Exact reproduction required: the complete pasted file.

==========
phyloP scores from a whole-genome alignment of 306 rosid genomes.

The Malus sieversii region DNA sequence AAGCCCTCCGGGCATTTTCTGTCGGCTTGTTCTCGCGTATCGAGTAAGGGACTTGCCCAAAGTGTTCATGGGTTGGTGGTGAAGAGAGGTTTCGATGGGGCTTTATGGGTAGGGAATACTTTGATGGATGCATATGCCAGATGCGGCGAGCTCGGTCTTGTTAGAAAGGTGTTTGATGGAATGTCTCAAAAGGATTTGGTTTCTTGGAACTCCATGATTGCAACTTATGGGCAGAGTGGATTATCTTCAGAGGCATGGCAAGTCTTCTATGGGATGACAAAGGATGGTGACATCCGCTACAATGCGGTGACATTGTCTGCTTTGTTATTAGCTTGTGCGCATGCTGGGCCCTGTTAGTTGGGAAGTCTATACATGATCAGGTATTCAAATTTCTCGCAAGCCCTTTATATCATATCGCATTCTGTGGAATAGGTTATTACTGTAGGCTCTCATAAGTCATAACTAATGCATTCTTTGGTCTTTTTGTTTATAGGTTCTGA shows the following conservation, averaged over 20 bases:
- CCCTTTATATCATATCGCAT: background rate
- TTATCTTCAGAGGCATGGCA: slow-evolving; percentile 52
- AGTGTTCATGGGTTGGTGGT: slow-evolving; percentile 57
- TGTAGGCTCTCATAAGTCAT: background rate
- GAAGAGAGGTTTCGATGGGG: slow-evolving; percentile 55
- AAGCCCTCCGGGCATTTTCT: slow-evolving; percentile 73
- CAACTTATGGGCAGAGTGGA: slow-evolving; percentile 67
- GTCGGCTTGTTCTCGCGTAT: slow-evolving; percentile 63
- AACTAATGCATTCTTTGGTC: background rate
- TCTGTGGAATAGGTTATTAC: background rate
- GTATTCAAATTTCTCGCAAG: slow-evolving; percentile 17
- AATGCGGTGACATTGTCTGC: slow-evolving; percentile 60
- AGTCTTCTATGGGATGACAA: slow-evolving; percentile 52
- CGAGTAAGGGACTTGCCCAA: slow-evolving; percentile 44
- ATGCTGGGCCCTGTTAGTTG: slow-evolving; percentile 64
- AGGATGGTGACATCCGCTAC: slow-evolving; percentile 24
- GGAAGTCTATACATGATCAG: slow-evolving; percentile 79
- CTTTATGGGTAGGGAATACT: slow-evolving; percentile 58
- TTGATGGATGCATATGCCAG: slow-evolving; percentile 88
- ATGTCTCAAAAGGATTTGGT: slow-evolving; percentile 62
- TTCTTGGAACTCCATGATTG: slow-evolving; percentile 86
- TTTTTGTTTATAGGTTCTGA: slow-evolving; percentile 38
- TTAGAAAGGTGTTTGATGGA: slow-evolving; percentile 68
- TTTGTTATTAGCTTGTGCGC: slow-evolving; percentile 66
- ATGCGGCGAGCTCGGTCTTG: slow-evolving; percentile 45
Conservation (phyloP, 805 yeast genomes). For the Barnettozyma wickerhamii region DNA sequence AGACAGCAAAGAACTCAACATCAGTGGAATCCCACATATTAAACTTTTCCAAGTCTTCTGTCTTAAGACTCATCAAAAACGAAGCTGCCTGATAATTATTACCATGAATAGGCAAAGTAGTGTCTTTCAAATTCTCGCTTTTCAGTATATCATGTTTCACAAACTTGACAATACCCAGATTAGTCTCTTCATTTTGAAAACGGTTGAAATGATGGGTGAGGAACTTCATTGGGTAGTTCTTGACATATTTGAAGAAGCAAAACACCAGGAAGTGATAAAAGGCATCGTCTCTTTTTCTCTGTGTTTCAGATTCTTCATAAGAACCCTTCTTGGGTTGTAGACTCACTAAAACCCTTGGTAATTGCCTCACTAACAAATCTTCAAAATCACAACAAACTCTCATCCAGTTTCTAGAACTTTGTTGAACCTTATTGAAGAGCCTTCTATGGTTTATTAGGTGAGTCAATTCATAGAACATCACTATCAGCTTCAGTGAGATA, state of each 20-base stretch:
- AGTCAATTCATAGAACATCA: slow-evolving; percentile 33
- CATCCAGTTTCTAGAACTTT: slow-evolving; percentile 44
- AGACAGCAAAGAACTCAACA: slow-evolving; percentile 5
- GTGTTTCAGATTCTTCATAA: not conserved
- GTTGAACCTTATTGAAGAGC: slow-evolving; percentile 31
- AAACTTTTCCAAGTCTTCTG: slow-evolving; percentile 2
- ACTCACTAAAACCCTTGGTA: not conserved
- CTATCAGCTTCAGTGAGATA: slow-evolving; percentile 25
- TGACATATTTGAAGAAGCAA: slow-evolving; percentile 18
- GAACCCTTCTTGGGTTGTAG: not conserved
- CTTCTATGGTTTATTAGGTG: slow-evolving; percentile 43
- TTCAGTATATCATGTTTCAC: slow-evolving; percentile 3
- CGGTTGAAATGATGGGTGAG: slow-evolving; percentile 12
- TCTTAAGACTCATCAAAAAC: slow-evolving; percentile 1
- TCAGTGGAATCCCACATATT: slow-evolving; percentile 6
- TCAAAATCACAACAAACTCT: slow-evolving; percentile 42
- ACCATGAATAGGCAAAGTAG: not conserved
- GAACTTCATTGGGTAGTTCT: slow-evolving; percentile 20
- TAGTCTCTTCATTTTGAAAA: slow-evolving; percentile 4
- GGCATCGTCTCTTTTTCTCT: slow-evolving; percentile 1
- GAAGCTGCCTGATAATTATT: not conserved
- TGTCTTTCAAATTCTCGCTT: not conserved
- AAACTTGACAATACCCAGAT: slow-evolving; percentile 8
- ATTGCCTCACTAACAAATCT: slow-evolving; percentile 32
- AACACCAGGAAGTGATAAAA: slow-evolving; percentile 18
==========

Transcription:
phyloP scores from a whole-genome alignment of 306 rosid genomes.

The Malus sieversii region DNA sequence AAGCCCTCCGGGCATTTTCTGTCGGCTTGTTCTCGCGTATCGAGTAAGGGACTTGCCCAAAGTGTTCATGGGTTGGTGGTGAAGAGAGGTTTCGATGGGGCTTTATGGGTAGGGAATACTTTGATGGATGCATATGCCAGATGCGGCGAGCTCGGTCTTGTTAGAAAGGTGTTTGATGGAATGTCTCAAAAGGATTTGGTTTCTTGGAACTCCATGATTGCAACTTATGGGCAGAGTGGATTATCTTCAGAGGCATGGCAAGTCTTCTATGGGATGACAAAGGATGGTGACATCCGCTACAATGCGGTGACATTGTCTGCTTTGTTATTAGCTTGTGCGCATGCTGGGCCCTGTTAGTTGGGAAGTCTATACATGATCAGGTATTCAAATTTCTCGCAAGCCCTTTATATCATATCGCATTCTGTGGAATAGGTTATTACTGTAGGCTCTCATAAGTCATAACTAATGCATTCTTTGGTCTTTTTGTTTATAGGTTCTGA shows the following conservation, averaged over 20 bases:
- CCCTTTATATCATATCGCAT: background rate
- TTATCTTCAGAGGCATGGCA: slow-evolving; percentile 52
- AGTGTTCATGGGTTGGTGGT: slow-evolving; percentile 57
- TGTAGGCTCTCATAAGTCAT: background rate
- GAAGAGAGGTTTCGATGGGG: slow-evolving; percentile 55
- AAGCCCTCCGGGCATTTTCT: slow-evolving; percentile 73
- CAACTTATGGGCAGAGTGGA: slow-evolving; percentile 67
- GTCGGCTTGTTCTCGCGTAT: slow-evolving; percentile 63
- AACTAATGCATTCTTTGGTC: background rate
- TCTGTGGAATAGGTTATTAC: background rate
- GTATTCAAATTTCTCGCAAG: slow-evolving; percentile 17
- AATGCGGTGACATTGTCTGC: slow-evolving; percentile 60
- AGTCTTCTATGGGATGACAA: slow-evolving; percentile 52
- CGAGTAAGGGACTTGCCCAA: slow-evolving; percentile 44
- ATGCTGGGCCCTGTTAGTTG: slow-evolving; percentile 64
- AGGATGGTGACATCCGCTAC: slow-evolving; percentile 24
- GGAAGTCTATACATGATCAG: slow-evolving; percentile 79
- CTTTATGGGTAGGGAATACT: slow-evolving; percentile 58
- TTGATGGATGCATATGCCAG: slow-evolving; percentile 88
- ATGTCTCAAAAGGATTTGGT: slow-evolving; percentile 62
- TTCTTGGAACTCCATGATTG: slow-evolving; percentile 86
- TTTTTGTTTATAGGTTCTGA: slow-evolving; percentile 38
- TTAGAAAGGTGTTTGATGGA: slow-evolving; percentile 68
- TTTGTTATTAGCTTGTGCGC: slow-evolving; percentile 66
- ATGCGGCGAGCTCGGTCTTG: slow-evolving; percentile 45
Conservation (phyloP, 805 yeast genomes). For the Barnettozyma wickerhamii region DNA sequence AGACAGCAAAGAACTCAACATCAGTGGAATCCCACATATTAAACTTTTCCAAGTCTTCTGTCTTAAGACTCATCAAAAACGAAGCTGCCTGATAATTATTACCATGAATAGGCAAAGTAGTGTCTTTCAAATTCTCGCTTTTCAGTATATCATGTTTCACAAACTTGACAATACCCAGATTAGTCTCTTCATTTTGAAAACGGTTGAAATGATGGGTGAGGAACTTCATTGGGTAGTTCTTGACATATTTGAAGAAGCAAAACACCAGGAAGTGATAAAAGGCATCGTCTCTTTTTCTCTGTGTTTCAGATTCTTCATAAGAACCCTTCTTGGGTTGTAGACTCACTAAAACCCTTGGTAATTGCCTCACTAACAAATCTTCAAAATCACAACAAACTCTCATCCAGTTTCTAGAACTTTGTTGAACCTTATTGAAGAGCCTTCTATGGTTTATTAGGTGAGTCAATTCATAGAACATCACTATCAGCTTCAGTGAGATA, state of each 20-base stretch:
- AGTCAATTCATAGAACATCA: slow-evolving; percentile 33
- CATCCAGTTTCTAGAACTTT: slow-evolving; percentile 44
- AGACAGCAAAGAACTCAACA: slow-evolving; percentile 5
- GTGTTTCAGATTCTTCATAA: not conserved
- GTTGAACCTTATTGAAGAGC: slow-evolving; percentile 31
- AAACTTTTCCAAGTCTTCTG: slow-evolving; percentile 2
- ACTCACTAAAACCCTTGGTA: not conserved
- CTATCAGCTTCAGTGAGATA: slow-evolving; percentile 25
- TGACATATTTGAAGAAGCAA: slow-evolving; percentile 18
- GAACCCTTCTTGGGTTGTAG: not conserved
- CTTCTATGGTTTATTAGGTG: slow-evolving; percentile 43
- TTCAGTATATCATGTTTCAC: slow-evolving; percentile 3
- CGGTTGAAATGATGGGTGAG: slow-evolving; percentile 12
- TCTTAAGACTCATCAAAAAC: slow-evolving; percentile 1
- TCAGTGGAATCCCACATATT: slow-evolving; percentile 6
- TCAAAATCACAACAAACTCT: slow-evolving; percentile 42
- ACCATGAATAGGCAAAGTAG: not conserved
- GAACTTCATTGGGTAGTTCT: slow-evolving; percentile 20
- TAGTCTCTTCATTTTGAAAA: slow-evolving; percentile 4
- GGCATCGTCTCTTTTTCTCT: slow-evolving; percentile 1
- GAAGCTGCCTGATAATTATT: not conserved
- TGTCTTTCAAATTCTCGCTT: not conserved
- AAACTTGACAATACCCAGAT: slow-evolving; percentile 8
- ATTGCCTCACTAACAAATCT: slow-evolving; percentile 32
- AACACCAGGAAGTGATAAAA: slow-evolving; percentile 18